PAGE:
Renewable Isn’t Always Sustainable<p>If RNG could be a renewable replacement for fossil natural gas, why not move ahead? Consumers have shown that they are <a href="https://www.nrel.gov/analysis/green-power.html" target="_blank">willing to buy renewable electricity</a>, so we might expect similar enthusiasm for RNG.</p><p>The key issue is that methane isn't just a fuel – it's also a <a href="https://www.eia.gov/environment/emissions/ghg_report/ghg_overview.php" target="_blank">potent greenhouse gas</a> that contributes to climate change. Any methane that is manufactured intentionally, whether from biogenic or other sources, will contribute to climate change if it enters the atmosphere.</p><p>And <a href="http://doi.org/10.1126/science.aar7204" target="_blank">releases</a> <a href="https://doi.org/10.1016/j.wasman.2019.07.029" target="_blank">will happen</a>, from newly built production systems and <a href="https://theconversation.com/why-methane-emissions-matter-to-climate-change-5-questions-answered-122684" target="_blank">existing, leaky transportation and user infrastructure</a>. For example, the moment you smell gas before the pilot light on a stove lights the ring? That's methane leakage, and it contributes to climate change.</p><p>To be clear, RNG is almost certainly better for the climate than fossil natural gas because byproducts of burning RNG won't contribute to climate change. But doing somewhat better than existing systems is no longer enough to respond to the <a href="https://doi.org/10.1038/nclimate2923" target="_blank">urgency</a> of climate change. The world's <a href="https://www.ipcc.ch/sr15/chapter/spm/" target="_blank">primary international body on climate change</a> suggests we need to decarbonize by 2030 to mitigate the worst effects of climate change.</p>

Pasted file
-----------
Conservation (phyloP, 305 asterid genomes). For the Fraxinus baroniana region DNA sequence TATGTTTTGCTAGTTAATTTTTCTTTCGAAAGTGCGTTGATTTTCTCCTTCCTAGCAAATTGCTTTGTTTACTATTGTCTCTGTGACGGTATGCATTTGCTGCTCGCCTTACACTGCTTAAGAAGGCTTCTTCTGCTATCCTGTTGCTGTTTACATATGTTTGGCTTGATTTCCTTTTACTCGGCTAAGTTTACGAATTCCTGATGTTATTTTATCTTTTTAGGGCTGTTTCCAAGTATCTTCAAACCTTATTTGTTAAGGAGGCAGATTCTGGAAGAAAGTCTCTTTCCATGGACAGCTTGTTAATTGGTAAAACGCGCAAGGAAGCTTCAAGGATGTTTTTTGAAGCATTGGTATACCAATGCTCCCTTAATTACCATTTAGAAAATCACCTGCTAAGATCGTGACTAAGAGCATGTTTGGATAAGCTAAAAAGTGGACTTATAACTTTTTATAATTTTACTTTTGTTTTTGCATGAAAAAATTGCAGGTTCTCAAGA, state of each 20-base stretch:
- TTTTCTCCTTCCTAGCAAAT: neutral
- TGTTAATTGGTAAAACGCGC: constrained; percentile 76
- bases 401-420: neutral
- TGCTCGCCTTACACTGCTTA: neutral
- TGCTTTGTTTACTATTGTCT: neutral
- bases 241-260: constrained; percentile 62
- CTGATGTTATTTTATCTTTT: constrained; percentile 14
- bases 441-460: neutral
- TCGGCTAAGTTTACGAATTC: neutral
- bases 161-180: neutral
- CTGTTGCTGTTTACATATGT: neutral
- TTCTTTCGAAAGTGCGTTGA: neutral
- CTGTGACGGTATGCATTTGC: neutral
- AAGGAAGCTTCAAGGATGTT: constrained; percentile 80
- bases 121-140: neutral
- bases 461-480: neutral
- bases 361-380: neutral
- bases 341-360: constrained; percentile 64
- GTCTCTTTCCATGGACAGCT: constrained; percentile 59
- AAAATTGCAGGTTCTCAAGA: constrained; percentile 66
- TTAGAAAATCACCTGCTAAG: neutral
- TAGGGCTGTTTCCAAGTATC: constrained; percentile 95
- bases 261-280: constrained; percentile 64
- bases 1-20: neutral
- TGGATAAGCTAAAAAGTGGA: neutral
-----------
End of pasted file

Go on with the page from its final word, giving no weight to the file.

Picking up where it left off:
Scant Climate Benefits<p><a href="https://iopscience.iop.org/article/10.1088/1748-9326/ab9335/meta" target="_blank">My recent research</a> suggests that for a system large enough to displace a lot of fossil natural gas, RNG is probably not as good for the climate as <a href="https://investor.southerncompany.com/information-for-investors/latest-news/latest-news-releases/press-release-details/2020/Southern-Company-Gas-grows-leadership-team-to-focus-on-climate-action-innovation-and-renewable-natural-gas-strategy/default.aspx" target="_blank">is publicly claimed</a>. Although RNG has lower climate impact than its fossil counterpart, likely high demand and methane leakage mean that it probably will contribute to climate change. In contrast, renewable sources such as wind and solar energy do not <a href="https://www.eia.gov/environment/emissions/carbon/" target="_blank">emit climate pollution directly</a>.</p><p>What's more, creating a large RNG system would require building mostly new production infrastructure, since RNG comes from different sources than fossil natural gas. Such investments are both long-term commitments and opportunity costs. They would devote money, political will and infrastructure investments to RNG instead of alternatives that could achieve a zero greenhouse gas emission goal.</p><p>When climate change first <a href="https://www.nytimes.com/1988/06/24/us/global-warming-has-begun-expert-tells-senate.html" target="_blank">broke into the political conversation</a> in the late 1980s, investing in long-lived systems with low but non-zero greenhouse gas emissions was still compatible with aggressive climate goals. Now, zero greenhouse gas emissions is the target, and my research suggests that large deployments of RNG likely won't meet that goal.</p>